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Tech Support and You

By steve - Posted on 07 October 2009

This really happened to me...

[User] (a nurse, calling my office for help) You have to get over here right away and fix this computer.

[Me] What's wrong?

[User] (getting madder) I don't know. You're the expert. Get over here.

[Me] Can you tell me what you are having problems with?

[User] (angrier) The computer. It won't even turn on. I keep pressing the "on" button and some green lights come on, but it isn't working. Look, I'm a nurse and I'm really busy and I don't have time to fool around with this. Just get over here and fix it.

[Me] Could you take a few minutes to answer some questions? It might be a simple problem.

[User] No! Get over here. Now.

[Me] OK. I'll be there in 30 minutes. I have to get a spare computer and monitor and drive on site.

[User] Whatever. (phone click)

(25 minutes later...)

[Me] (out of breath from hauling computer and monitor up 3 flights because the elevator was taking too long) OK, can you show me the problem?

[User] Yeah. Look, the screen's black.

[Me] (pressing the "on" button on the monitor) Looks OK now.

[User] Oh... (mumbles something incoherent and probably unrepeatable)

If you are in IT, you may have worked on, and definitely will end up calling, a Tech Support help line. If not Tech Support, then at least customer service.

Here's my advice: always, absolutely always, be nice. In fact, be nicer than nice.

Sometimes you have to be firm, but always be nice. Some environments make it difficult for the service people to really help you, but it usually isn't the person you are talking to's fault. If you need something, be resolute, but always be nice...

Here are some things to think about:
* I don't have to explain to anyone that has done help desk or tech support how thankless the job is. You can make their day simply by being polite and saying, "thank you".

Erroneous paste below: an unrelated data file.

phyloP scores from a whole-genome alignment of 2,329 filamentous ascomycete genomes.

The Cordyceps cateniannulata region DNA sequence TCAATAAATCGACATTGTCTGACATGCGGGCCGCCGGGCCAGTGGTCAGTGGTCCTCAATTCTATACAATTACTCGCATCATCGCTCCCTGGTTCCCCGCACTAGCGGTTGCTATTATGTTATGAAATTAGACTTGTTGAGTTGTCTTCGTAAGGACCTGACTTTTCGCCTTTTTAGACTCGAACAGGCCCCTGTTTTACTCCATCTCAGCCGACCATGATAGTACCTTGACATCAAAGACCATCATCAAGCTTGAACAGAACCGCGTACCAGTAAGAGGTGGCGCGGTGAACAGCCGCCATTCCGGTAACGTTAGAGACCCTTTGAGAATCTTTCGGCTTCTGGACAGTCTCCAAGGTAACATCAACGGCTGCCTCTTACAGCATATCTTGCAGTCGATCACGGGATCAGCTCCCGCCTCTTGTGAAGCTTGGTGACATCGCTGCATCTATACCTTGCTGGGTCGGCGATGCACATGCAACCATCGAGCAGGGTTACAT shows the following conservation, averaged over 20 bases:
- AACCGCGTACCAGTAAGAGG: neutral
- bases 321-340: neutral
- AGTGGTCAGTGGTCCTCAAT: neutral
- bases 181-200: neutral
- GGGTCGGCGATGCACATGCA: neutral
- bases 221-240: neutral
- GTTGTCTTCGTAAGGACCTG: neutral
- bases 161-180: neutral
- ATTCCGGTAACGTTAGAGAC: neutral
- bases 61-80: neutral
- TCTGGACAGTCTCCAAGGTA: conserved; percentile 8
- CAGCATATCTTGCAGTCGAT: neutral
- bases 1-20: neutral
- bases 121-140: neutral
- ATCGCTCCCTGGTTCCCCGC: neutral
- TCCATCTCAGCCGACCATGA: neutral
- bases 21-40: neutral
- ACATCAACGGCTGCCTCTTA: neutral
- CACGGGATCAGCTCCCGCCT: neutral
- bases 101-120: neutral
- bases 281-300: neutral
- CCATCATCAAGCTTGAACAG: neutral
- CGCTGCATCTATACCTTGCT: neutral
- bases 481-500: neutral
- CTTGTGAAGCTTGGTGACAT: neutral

* They have the power and you don't. They can end the call and you'll still have the problem.
* They may have certain protocols they have to follow, but they don't have to take your abuse.
* You can catch a lot more flies with honey than with vinegar.
* If you let them, most folks will want to help you. Approach them as your partner, not as your adversary.
* Do you feel more or less compelled to help someone that is angry at you for something you didn't do?
* Do you feel more or less compelled to help someone that is kind and appreciates your help?
* How many people really like to work a help line? There are certainly some that like it, but most people work a help line because: they have the skills, they like to help, and/or they need the money. They probably aren't there because they enjoy abuse.
* Resist the urge to ask for a supervisor until your helper has exhausted all of their options. Calling in a supervisor does not help the tech, it usually hurts them. You may have to get to that point, but make sure you really need to.

The rules apply regardless if you are using online chat, email, or voice for your support: be nice.

I don't know if it makes any difference in the world, but I always end any support call that was the least bit helpful, even if it was that they gave me a different number to call, with an earnest, "thank you so much for your help today--I really appreciate it!" sign off. I might tone it down a little, if the assistance was limited, but I usually turn it up a little higher (short of sarcasm) than I might actually feel.

They've helped me somehow, now I want to make their day, or at least made them glad that they talked to me.

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